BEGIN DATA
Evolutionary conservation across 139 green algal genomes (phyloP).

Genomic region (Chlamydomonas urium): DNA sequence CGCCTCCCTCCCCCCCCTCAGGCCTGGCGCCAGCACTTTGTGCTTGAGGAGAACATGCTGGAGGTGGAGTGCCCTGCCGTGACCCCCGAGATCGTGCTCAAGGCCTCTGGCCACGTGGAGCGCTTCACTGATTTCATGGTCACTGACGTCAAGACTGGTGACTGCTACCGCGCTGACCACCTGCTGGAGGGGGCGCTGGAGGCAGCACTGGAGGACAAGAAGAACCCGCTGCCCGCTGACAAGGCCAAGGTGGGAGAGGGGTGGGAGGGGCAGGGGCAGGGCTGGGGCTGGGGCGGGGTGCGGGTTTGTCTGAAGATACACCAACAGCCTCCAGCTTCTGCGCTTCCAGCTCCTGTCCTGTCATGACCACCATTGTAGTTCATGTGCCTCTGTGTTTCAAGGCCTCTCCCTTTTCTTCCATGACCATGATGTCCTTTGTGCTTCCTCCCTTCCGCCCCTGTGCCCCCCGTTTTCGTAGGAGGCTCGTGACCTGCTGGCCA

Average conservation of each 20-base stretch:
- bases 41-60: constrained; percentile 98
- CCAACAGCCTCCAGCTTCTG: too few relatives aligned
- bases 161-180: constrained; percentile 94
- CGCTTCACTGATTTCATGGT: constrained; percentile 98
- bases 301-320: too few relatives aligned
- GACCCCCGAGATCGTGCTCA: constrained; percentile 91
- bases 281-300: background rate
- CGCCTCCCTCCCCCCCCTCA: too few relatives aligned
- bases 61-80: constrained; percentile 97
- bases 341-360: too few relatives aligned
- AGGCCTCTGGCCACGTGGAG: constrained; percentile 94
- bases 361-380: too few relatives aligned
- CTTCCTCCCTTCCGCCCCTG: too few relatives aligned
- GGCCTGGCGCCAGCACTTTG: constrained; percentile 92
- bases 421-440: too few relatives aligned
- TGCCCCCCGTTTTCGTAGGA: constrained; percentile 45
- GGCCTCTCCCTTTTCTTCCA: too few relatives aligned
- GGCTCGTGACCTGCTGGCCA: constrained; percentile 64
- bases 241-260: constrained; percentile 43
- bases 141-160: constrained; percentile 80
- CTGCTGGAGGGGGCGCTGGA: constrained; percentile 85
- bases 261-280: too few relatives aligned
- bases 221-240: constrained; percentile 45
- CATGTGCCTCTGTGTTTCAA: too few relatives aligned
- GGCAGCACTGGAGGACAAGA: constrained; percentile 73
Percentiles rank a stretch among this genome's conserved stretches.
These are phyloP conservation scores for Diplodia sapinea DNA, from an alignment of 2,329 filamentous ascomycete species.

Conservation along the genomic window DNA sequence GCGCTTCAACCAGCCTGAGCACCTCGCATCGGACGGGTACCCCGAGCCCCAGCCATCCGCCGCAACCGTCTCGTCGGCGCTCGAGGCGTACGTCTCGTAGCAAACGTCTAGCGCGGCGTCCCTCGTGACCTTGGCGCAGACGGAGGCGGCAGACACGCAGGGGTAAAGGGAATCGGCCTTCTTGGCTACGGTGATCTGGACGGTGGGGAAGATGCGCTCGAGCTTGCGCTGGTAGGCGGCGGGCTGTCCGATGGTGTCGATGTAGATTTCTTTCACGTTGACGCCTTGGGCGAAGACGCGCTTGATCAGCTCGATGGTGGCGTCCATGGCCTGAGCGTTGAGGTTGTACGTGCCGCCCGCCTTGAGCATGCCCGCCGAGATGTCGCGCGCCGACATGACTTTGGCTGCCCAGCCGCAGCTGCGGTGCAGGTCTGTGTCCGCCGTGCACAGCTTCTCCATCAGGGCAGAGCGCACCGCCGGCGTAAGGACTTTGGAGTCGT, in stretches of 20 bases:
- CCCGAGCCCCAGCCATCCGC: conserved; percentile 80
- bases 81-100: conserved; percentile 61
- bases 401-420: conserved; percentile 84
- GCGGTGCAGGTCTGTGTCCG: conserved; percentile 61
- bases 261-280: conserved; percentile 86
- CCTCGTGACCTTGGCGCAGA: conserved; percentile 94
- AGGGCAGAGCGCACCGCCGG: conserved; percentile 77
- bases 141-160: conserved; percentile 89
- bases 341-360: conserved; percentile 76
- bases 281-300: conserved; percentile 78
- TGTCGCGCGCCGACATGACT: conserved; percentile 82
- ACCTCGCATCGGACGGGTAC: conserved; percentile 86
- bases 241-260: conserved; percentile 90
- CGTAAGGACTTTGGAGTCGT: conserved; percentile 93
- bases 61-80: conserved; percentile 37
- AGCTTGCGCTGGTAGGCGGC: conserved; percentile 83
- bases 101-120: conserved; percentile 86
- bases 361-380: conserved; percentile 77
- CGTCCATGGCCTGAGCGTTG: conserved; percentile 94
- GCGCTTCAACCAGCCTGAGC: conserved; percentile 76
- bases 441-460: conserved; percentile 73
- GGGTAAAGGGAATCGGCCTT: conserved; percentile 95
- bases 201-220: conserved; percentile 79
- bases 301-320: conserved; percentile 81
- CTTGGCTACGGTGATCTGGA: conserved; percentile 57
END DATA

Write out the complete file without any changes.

Evolutionary conservation across 139 green algal genomes (phyloP).

Genomic region (Chlamydomonas urium): DNA sequence CGCCTCCCTCCCCCCCCTCAGGCCTGGCGCCAGCACTTTGTGCTTGAGGAGAACATGCTGGAGGTGGAGTGCCCTGCCGTGACCCCCGAGATCGTGCTCAAGGCCTCTGGCCACGTGGAGCGCTTCACTGATTTCATGGTCACTGACGTCAAGACTGGTGACTGCTACCGCGCTGACCACCTGCTGGAGGGGGCGCTGGAGGCAGCACTGGAGGACAAGAAGAACCCGCTGCCCGCTGACAAGGCCAAGGTGGGAGAGGGGTGGGAGGGGCAGGGGCAGGGCTGGGGCTGGGGCGGGGTGCGGGTTTGTCTGAAGATACACCAACAGCCTCCAGCTTCTGCGCTTCCAGCTCCTGTCCTGTCATGACCACCATTGTAGTTCATGTGCCTCTGTGTTTCAAGGCCTCTCCCTTTTCTTCCATGACCATGATGTCCTTTGTGCTTCCTCCCTTCCGCCCCTGTGCCCCCCGTTTTCGTAGGAGGCTCGTGACCTGCTGGCCA

Average conservation of each 20-base stretch:
- bases 41-60: constrained; percentile 98
- CCAACAGCCTCCAGCTTCTG: too few relatives aligned
- bases 161-180: constrained; percentile 94
- CGCTTCACTGATTTCATGGT: constrained; percentile 98
- bases 301-320: too few relatives aligned
- GACCCCCGAGATCGTGCTCA: constrained; percentile 91
- bases 281-300: background rate
- CGCCTCCCTCCCCCCCCTCA: too few relatives aligned
- bases 61-80: constrained; percentile 97
- bases 341-360: too few relatives aligned
- AGGCCTCTGGCCACGTGGAG: constrained; percentile 94
- bases 361-380: too few relatives aligned
- CTTCCTCCCTTCCGCCCCTG: too few relatives aligned
- GGCCTGGCGCCAGCACTTTG: constrained; percentile 92
- bases 421-440: too few relatives aligned
- TGCCCCCCGTTTTCGTAGGA: constrained; percentile 45
- GGCCTCTCCCTTTTCTTCCA: too few relatives aligned
- GGCTCGTGACCTGCTGGCCA: constrained; percentile 64
- bases 241-260: constrained; percentile 43
- bases 141-160: constrained; percentile 80
- CTGCTGGAGGGGGCGCTGGA: constrained; percentile 85
- bases 261-280: too few relatives aligned
- bases 221-240: constrained; percentile 45
- CATGTGCCTCTGTGTTTCAA: too few relatives aligned
- GGCAGCACTGGAGGACAAGA: constrained; percentile 73
Percentiles rank a stretch among this genome's conserved stretches.
These are phyloP conservation scores for Diplodia sapinea DNA, from an alignment of 2,329 filamentous ascomycete species.

Conservation along the genomic window DNA sequence GCGCTTCAACCAGCCTGAGCACCTCGCATCGGACGGGTACCCCGAGCCCCAGCCATCCGCCGCAACCGTCTCGTCGGCGCTCGAGGCGTACGTCTCGTAGCAAACGTCTAGCGCGGCGTCCCTCGTGACCTTGGCGCAGACGGAGGCGGCAGACACGCAGGGGTAAAGGGAATCGGCCTTCTTGGCTACGGTGATCTGGACGGTGGGGAAGATGCGCTCGAGCTTGCGCTGGTAGGCGGCGGGCTGTCCGATGGTGTCGATGTAGATTTCTTTCACGTTGACGCCTTGGGCGAAGACGCGCTTGATCAGCTCGATGGTGGCGTCCATGGCCTGAGCGTTGAGGTTGTACGTGCCGCCCGCCTTGAGCATGCCCGCCGAGATGTCGCGCGCCGACATGACTTTGGCTGCCCAGCCGCAGCTGCGGTGCAGGTCTGTGTCCGCCGTGCACAGCTTCTCCATCAGGGCAGAGCGCACCGCCGGCGTAAGGACTTTGGAGTCGT, in stretches of 20 bases:
- CCCGAGCCCCAGCCATCCGC: conserved; percentile 80
- bases 81-100: conserved; percentile 61
- bases 401-420: conserved; percentile 84
- GCGGTGCAGGTCTGTGTCCG: conserved; percentile 61
- bases 261-280: conserved; percentile 86
- CCTCGTGACCTTGGCGCAGA: conserved; percentile 94
- AGGGCAGAGCGCACCGCCGG: conserved; percentile 77
- bases 141-160: conserved; percentile 89
- bases 341-360: conserved; percentile 76
- bases 281-300: conserved; percentile 78
- TGTCGCGCGCCGACATGACT: conserved; percentile 82
- ACCTCGCATCGGACGGGTAC: conserved; percentile 86
- bases 241-260: conserved; percentile 90
- CGTAAGGACTTTGGAGTCGT: conserved; percentile 93
- bases 61-80: conserved; percentile 37
- AGCTTGCGCTGGTAGGCGGC: conserved; percentile 83
- bases 101-120: conserved; percentile 86
- bases 361-380: conserved; percentile 77
- CGTCCATGGCCTGAGCGTTG: conserved; percentile 94
- GCGCTTCAACCAGCCTGAGC: conserved; percentile 76
- bases 441-460: conserved; percentile 73
- GGGTAAAGGGAATCGGCCTT: conserved; percentile 95
- bases 201-220: conserved; percentile 79
- bases 301-320: conserved; percentile 81
- CTTGGCTACGGTGATCTGGA: conserved; percentile 57